Gaesser: “Being away from the farm, I really appreciated the team I had at home and how they stepped up to make sure things got done properly all year. In turn, this allowed the team at home to build as we invested in the next generation.”
Jorgensen: “It made me a better businessman because I was dealing also with ASA budgets. I learned how to evaluate risks/ rewards more effectively.”
Heck: “You see so much, do so much and meet so many great people. It gives you a broader viewpoint and makes life wider and better.”
Hoffman: “It developed my perspective of how critically important ASA is to soybean farmers in Iowa and across the country.”
Why was having Iowa’s voice heard important?
Heck: “During my time as president, there were three Iowans in key positions: Sen. Grassley was the ranking member of senate finance committee, Allen Johnson was the chief agriculture negotiator for the Office of the U.S. Trade Representative, and Sen. Harkin, was chair of the senate ag committee. From my viewpoint, we were able to get these priorities accomplished because we had those important state connections.”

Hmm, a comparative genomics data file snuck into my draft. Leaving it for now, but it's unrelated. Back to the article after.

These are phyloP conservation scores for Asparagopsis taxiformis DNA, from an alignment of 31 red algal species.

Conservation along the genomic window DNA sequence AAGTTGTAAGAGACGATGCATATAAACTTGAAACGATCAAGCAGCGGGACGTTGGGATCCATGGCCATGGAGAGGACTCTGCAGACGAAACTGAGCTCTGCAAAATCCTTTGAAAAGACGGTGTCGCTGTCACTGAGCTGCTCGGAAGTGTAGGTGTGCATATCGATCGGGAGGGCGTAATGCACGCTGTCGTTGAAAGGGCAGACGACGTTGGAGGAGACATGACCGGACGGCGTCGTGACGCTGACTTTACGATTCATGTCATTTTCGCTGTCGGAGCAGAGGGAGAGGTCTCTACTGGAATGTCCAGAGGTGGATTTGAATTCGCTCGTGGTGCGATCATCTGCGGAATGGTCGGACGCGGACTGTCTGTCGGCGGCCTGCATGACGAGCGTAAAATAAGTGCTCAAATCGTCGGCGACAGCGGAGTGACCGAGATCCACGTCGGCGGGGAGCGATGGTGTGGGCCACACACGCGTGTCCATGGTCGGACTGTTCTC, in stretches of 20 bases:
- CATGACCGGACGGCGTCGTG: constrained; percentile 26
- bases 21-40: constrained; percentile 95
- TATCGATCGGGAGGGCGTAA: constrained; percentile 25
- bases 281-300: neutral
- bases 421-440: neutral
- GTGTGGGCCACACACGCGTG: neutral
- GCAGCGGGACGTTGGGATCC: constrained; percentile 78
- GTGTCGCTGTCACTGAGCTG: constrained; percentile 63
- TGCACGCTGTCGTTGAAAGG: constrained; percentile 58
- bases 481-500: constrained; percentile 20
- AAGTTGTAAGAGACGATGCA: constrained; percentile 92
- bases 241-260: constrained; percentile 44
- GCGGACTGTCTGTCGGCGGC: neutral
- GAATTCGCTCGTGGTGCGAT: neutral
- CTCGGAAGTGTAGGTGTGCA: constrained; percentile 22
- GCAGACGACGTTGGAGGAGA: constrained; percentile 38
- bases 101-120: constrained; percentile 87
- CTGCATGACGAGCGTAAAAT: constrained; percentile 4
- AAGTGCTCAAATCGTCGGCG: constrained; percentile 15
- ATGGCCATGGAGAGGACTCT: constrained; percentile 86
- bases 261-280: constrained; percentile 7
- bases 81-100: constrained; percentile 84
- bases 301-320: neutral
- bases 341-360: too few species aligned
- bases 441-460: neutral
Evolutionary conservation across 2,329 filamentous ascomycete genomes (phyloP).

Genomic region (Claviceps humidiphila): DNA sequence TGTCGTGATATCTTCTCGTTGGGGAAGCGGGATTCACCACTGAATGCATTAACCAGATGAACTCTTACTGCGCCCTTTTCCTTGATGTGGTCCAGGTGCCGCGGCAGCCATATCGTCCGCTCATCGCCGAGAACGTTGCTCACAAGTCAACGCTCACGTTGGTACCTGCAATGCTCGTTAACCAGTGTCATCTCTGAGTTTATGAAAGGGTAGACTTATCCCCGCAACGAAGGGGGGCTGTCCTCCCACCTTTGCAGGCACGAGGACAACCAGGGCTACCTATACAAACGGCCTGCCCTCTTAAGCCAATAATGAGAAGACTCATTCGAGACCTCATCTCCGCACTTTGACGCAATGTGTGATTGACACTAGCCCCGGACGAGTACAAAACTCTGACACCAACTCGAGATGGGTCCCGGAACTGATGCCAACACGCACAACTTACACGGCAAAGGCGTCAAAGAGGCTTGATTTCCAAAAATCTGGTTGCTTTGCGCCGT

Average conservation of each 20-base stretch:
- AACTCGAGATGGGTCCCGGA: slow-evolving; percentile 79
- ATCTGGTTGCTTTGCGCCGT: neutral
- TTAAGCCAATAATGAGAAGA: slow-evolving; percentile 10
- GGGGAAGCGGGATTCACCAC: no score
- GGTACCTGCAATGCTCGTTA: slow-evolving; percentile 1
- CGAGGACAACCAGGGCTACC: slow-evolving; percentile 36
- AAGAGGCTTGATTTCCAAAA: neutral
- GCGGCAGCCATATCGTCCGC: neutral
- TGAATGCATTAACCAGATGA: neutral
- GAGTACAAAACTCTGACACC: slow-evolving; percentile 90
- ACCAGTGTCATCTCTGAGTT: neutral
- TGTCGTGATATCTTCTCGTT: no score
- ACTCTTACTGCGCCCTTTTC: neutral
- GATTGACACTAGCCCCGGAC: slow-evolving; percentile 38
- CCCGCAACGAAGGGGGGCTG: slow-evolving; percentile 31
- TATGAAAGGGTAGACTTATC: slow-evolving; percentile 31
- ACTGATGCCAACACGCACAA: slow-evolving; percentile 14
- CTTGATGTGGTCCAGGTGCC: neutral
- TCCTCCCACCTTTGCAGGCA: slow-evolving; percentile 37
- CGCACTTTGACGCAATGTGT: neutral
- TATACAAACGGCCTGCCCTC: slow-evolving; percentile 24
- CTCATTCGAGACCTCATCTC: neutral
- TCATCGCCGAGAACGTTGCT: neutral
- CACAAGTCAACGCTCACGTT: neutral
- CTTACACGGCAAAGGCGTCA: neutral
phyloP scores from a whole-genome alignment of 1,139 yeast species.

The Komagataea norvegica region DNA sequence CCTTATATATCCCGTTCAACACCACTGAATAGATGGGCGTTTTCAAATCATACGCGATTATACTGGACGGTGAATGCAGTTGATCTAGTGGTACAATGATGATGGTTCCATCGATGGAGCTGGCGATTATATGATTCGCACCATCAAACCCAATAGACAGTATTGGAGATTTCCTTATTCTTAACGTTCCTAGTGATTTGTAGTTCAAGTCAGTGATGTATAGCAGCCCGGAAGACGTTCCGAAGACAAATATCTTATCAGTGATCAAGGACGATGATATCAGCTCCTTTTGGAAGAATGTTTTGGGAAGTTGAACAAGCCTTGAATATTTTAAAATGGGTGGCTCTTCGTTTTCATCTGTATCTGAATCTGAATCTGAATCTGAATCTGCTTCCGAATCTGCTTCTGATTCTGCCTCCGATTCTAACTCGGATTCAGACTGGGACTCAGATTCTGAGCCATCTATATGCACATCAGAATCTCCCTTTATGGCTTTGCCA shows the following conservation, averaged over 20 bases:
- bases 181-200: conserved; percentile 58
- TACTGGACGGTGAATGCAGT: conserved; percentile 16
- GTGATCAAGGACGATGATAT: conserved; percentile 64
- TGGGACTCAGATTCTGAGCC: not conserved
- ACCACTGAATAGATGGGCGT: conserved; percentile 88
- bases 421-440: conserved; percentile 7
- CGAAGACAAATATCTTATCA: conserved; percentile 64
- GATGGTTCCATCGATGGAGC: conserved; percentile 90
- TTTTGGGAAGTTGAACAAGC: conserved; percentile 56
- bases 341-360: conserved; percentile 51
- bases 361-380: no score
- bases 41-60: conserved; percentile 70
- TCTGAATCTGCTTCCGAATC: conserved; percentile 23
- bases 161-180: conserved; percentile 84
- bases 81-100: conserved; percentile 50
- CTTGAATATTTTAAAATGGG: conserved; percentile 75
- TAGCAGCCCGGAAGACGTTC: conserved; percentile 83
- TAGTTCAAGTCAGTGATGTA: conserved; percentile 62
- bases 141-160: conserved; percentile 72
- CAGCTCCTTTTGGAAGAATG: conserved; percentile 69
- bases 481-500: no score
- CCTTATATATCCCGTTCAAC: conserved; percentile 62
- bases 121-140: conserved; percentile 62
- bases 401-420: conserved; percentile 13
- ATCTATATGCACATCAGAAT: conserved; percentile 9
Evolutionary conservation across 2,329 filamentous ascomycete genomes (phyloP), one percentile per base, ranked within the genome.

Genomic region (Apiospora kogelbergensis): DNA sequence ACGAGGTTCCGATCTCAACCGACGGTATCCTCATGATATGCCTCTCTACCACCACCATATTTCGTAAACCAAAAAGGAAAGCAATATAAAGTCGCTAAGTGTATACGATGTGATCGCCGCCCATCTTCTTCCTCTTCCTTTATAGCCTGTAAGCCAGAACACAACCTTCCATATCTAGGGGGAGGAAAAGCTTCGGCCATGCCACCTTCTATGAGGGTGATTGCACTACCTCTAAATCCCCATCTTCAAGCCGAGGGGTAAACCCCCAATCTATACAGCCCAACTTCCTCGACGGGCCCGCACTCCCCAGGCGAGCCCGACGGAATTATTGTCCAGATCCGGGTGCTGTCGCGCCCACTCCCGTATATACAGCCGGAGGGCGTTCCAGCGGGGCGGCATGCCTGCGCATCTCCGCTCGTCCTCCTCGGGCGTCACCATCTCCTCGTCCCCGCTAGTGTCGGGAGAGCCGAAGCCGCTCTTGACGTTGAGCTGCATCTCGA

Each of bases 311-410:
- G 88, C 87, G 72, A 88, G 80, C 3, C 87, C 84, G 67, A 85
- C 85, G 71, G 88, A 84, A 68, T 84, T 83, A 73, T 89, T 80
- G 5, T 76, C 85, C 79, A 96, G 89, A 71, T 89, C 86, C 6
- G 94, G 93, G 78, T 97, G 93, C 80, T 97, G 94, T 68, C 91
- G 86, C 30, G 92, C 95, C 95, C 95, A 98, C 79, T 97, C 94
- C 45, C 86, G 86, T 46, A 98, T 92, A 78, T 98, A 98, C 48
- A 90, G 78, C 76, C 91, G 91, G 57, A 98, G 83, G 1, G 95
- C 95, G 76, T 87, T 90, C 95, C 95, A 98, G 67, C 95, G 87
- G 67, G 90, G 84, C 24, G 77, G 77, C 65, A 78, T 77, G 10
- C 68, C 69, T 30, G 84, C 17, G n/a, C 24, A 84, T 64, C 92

Heisdorffer: “Being a top soybean-producing state, we were a leader. As Iowans, for example, we were asked for input about the Market Facilitation Program, and we were thrilled that most of what we suggested was actually used as framework for the program.”
Gaesser: “ISA has been so forward-thinking in the areas of water quality, conservation and environmental stewardship, so people looked up to ISA for those values and experiences. It was great sharing not only what we were doing, but to also expand those ideas nationally.”
Jorgensen: “Iowa is a leader in soybean production, and proved to be focused on the bigger picture, especially during discussions regarding how the checkoff would be collected. It took a lot of statesmanship not only from Iowans, but also from folks from the south to bring it all together.”
Hoffman: “ISA is very progressive. We’re also ahead of the curve in environmental programming and understanding policy because agriculture is an economic driver in the state. I think that gave us a leg up when it came to developing solutions on the national level.”
This story was originally published in the October 2020 issue of the Iowa Soybean Review.